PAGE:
However, I’m sure Starry is hoping that router is their “Starry Station”, which I’ll get to in a moment. The Starry Point is currently planned to be provided as a part of signing up as a Starry customer. This implies customers would have to sign up for a contract to use the service.
Starry Point is the only piece of Starry branded equipment required to use the service. Starry Internet will work with most routers on the market today. However, Starry wants to eliminate the headaches many experience with in home Wi-Fi.
The Starry Station is a router designed to configure and maintain your wireless network in plain English, eliminating the tech concepts that come with networking so anyone can administer their home network. The Starry Station not only facilitates connecting to your devices, but runs software that acts as a device finder, speed monitor, activity monitor, and parental screen time controls.
All of this functionality is built into Starry Station, which will cost $349. Starry Station isn’t required for Starry Internet and you can likely use your existing router. That said, your don’t need Starry Internet to use Starry Station. It will work with your current ISP.
It takes advantage of both 802.11ac and 802.11n. It also operates on both 2.4 and 5GHz bands. (For a better understanding of what this means check out this review of this affordable Wi-Fi router.) Starry Station is available on Amazon.
How Much will Starry Internet Cost
We know the cost of the optional Starry Station, but how much will the Starry Internet Service cost? Unfortunately, Starry hasn’t yet stated an exact price. Although, they have stated it will be significantly cheaper than the current cost of broadband.
This makes sense considering the cost for an ISP to deliver Internet access to your door. In an interview with Tech Crunch, founder Chet Kanojia stated:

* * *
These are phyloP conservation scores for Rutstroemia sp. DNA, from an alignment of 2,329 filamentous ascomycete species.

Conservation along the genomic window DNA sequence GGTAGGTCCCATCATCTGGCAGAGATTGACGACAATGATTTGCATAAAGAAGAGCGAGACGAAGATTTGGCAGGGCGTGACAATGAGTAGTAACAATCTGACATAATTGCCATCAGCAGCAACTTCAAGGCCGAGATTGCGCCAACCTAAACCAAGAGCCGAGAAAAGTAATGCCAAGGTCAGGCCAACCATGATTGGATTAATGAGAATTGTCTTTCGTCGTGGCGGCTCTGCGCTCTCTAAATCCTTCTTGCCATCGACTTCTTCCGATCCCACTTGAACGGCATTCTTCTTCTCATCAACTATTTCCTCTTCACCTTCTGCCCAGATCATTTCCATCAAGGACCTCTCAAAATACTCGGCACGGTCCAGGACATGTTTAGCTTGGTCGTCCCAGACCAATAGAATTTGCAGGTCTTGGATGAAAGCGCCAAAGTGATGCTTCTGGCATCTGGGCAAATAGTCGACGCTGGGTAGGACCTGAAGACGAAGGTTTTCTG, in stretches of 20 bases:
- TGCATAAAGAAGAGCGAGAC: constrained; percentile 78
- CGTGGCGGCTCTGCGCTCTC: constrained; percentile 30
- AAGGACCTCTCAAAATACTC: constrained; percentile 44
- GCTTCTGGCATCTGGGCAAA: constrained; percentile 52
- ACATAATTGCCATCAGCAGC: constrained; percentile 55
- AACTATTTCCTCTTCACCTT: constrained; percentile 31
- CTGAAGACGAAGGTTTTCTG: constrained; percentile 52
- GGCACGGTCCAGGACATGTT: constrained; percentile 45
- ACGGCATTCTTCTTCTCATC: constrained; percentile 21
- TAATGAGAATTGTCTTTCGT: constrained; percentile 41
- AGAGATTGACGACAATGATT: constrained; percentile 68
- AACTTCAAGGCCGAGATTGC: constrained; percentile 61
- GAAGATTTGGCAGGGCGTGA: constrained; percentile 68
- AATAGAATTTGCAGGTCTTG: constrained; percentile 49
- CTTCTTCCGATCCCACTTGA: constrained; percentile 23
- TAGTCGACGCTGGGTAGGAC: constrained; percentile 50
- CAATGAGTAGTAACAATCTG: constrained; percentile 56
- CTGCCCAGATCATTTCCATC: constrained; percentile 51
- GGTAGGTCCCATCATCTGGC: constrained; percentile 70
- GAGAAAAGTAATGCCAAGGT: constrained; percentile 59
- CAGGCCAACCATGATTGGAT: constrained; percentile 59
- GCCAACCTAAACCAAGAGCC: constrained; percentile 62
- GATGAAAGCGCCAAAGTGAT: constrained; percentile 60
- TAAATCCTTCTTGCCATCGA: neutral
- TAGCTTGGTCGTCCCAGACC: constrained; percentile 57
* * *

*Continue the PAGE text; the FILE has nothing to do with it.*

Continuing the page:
“It costs the cable guys around $2,500 per home to deal with the construction costs of laying down cable,” said Kanojia on a phone call, setting the scene for his next big unveil. “And beyond cost, there are regulatory hurdles that slow down the process.”
“We can deliver faster broadband with no regulatory wait time and it will cost us only $25 per home.”
Kanojia went on to say that there will be different tiers for customers to purchase based on the speed they need. He also said that Starry promises to have no data caps on it’s service. The same cannot be said of traditional ISPs like Comcast.
When Will Starry Internet be Available
Starry will roll out it’s Internet Service this summer in Boston, but there is more good news. An FCC filing indicates Starry is planning to test their service in a number of other cities including New York, Washington D.C, Los Angeles, San Francisco, Dallas, Houston, Philadelphia, Detroit, Atlanta, Miami, Minneapolis-St. Paul, Seattle, Denver, and Chicago.
If Starry succeeds this could turn the current Internet game on it’s ear. And it’s about time. Corporations like Comcast have squeezed consumers for every penny when it comes to broadband. All Americans will welcome an affordable internet alternative, whether they have cut the cord or not.